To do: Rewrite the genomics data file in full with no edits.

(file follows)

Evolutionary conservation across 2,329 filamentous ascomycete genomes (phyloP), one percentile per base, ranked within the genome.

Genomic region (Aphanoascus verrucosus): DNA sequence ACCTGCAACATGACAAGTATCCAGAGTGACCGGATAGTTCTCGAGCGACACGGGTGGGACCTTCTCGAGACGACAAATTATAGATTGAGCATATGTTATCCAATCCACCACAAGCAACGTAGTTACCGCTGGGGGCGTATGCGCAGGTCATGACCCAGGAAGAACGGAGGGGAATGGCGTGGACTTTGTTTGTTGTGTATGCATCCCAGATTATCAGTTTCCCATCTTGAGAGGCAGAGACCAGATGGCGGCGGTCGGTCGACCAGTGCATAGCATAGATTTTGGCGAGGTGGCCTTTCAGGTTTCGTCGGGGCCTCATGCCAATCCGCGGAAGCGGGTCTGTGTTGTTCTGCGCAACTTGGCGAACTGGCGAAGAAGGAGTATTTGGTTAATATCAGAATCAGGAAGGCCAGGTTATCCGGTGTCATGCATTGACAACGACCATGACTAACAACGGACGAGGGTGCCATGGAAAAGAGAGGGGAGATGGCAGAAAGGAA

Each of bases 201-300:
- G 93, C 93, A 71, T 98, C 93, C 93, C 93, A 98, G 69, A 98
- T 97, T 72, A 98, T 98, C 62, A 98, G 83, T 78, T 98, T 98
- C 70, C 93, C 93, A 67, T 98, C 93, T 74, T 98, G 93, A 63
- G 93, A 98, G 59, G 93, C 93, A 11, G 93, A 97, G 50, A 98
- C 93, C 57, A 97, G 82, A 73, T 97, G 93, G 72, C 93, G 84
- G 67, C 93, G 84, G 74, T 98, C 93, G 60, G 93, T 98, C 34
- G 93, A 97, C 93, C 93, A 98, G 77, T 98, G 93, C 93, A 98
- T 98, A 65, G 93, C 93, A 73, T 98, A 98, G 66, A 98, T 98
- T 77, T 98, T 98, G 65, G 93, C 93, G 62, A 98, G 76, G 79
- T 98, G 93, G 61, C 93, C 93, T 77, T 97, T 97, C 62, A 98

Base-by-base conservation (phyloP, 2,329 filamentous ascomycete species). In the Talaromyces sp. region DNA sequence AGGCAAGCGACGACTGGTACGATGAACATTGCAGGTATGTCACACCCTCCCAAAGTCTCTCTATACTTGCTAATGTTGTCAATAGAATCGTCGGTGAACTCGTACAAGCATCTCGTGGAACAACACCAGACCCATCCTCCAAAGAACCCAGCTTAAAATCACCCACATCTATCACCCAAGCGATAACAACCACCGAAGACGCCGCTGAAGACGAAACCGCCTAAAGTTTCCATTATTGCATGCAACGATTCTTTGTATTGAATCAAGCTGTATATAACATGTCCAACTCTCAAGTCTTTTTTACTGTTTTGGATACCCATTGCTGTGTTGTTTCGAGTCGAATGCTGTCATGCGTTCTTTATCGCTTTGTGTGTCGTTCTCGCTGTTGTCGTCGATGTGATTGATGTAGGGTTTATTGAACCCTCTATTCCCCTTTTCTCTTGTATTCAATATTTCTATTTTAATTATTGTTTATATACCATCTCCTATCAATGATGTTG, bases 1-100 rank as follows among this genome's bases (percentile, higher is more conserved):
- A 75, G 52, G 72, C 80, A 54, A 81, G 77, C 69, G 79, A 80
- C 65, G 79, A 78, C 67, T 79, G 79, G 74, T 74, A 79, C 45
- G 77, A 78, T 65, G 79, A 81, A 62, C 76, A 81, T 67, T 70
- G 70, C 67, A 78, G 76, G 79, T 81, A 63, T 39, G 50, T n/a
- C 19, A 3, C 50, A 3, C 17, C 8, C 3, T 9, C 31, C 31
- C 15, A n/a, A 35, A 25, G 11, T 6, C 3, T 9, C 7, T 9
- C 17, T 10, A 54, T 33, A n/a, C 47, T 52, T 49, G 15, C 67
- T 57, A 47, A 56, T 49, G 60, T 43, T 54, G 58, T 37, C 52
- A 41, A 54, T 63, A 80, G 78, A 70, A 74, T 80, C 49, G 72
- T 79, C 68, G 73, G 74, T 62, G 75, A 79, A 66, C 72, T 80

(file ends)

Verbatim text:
Evolutionary conservation across 2,329 filamentous ascomycete genomes (phyloP), one percentile per base, ranked within the genome.

Genomic region (Aphanoascus verrucosus): DNA sequence ACCTGCAACATGACAAGTATCCAGAGTGACCGGATAGTTCTCGAGCGACACGGGTGGGACCTTCTCGAGACGACAAATTATAGATTGAGCATATGTTATCCAATCCACCACAAGCAACGTAGTTACCGCTGGGGGCGTATGCGCAGGTCATGACCCAGGAAGAACGGAGGGGAATGGCGTGGACTTTGTTTGTTGTGTATGCATCCCAGATTATCAGTTTCCCATCTTGAGAGGCAGAGACCAGATGGCGGCGGTCGGTCGACCAGTGCATAGCATAGATTTTGGCGAGGTGGCCTTTCAGGTTTCGTCGGGGCCTCATGCCAATCCGCGGAAGCGGGTCTGTGTTGTTCTGCGCAACTTGGCGAACTGGCGAAGAAGGAGTATTTGGTTAATATCAGAATCAGGAAGGCCAGGTTATCCGGTGTCATGCATTGACAACGACCATGACTAACAACGGACGAGGGTGCCATGGAAAAGAGAGGGGAGATGGCAGAAAGGAA

Each of bases 201-300:
- G 93, C 93, A 71, T 98, C 93, C 93, C 93, A 98, G 69, A 98
- T 97, T 72, A 98, T 98, C 62, A 98, G 83, T 78, T 98, T 98
- C 70, C 93, C 93, A 67, T 98, C 93, T 74, T 98, G 93, A 63
- G 93, A 98, G 59, G 93, C 93, A 11, G 93, A 97, G 50, A 98
- C 93, C 57, A 97, G 82, A 73, T 97, G 93, G 72, C 93, G 84
- G 67, C 93, G 84, G 74, T 98, C 93, G 60, G 93, T 98, C 34
- G 93, A 97, C 93, C 93, A 98, G 77, T 98, G 93, C 93, A 98
- T 98, A 65, G 93, C 93, A 73, T 98, A 98, G 66, A 98, T 98
- T 77, T 98, T 98, G 65, G 93, C 93, G 62, A 98, G 76, G 79
- T 98, G 93, G 61, C 93, C 93, T 77, T 97, T 97, C 62, A 98

Base-by-base conservation (phyloP, 2,329 filamentous ascomycete species). In the Talaromyces sp. region DNA sequence AGGCAAGCGACGACTGGTACGATGAACATTGCAGGTATGTCACACCCTCCCAAAGTCTCTCTATACTTGCTAATGTTGTCAATAGAATCGTCGGTGAACTCGTACAAGCATCTCGTGGAACAACACCAGACCCATCCTCCAAAGAACCCAGCTTAAAATCACCCACATCTATCACCCAAGCGATAACAACCACCGAAGACGCCGCTGAAGACGAAACCGCCTAAAGTTTCCATTATTGCATGCAACGATTCTTTGTATTGAATCAAGCTGTATATAACATGTCCAACTCTCAAGTCTTTTTTACTGTTTTGGATACCCATTGCTGTGTTGTTTCGAGTCGAATGCTGTCATGCGTTCTTTATCGCTTTGTGTGTCGTTCTCGCTGTTGTCGTCGATGTGATTGATGTAGGGTTTATTGAACCCTCTATTCCCCTTTTCTCTTGTATTCAATATTTCTATTTTAATTATTGTTTATATACCATCTCCTATCAATGATGTTG, bases 1-100 rank as follows among this genome's bases (percentile, higher is more conserved):
- A 75, G 52, G 72, C 80, A 54, A 81, G 77, C 69, G 79, A 80
- C 65, G 79, A 78, C 67, T 79, G 79, G 74, T 74, A 79, C 45
- G 77, A 78, T 65, G 79, A 81, A 62, C 76, A 81, T 67, T 70
- G 70, C 67, A 78, G 76, G 79, T 81, A 63, T 39, G 50, T n/a
- C 19, A 3, C 50, A 3, C 17, C 8, C 3, T 9, C 31, C 31
- C 15, A n/a, A 35, A 25, G 11, T 6, C 3, T 9, C 7, T 9
- C 17, T 10, A 54, T 33, A n/a, C 47, T 52, T 49, G 15, C 67
- T 57, A 47, A 56, T 49, G 60, T 43, T 54, G 58, T 37, C 52
- A 41, A 54, T 63, A 80, G 78, A 70, A 74, T 80, C 49, G 72
- T 79, C 68, G 73, G 74, T 62, G 75, A 79, A 66, C 72, T 80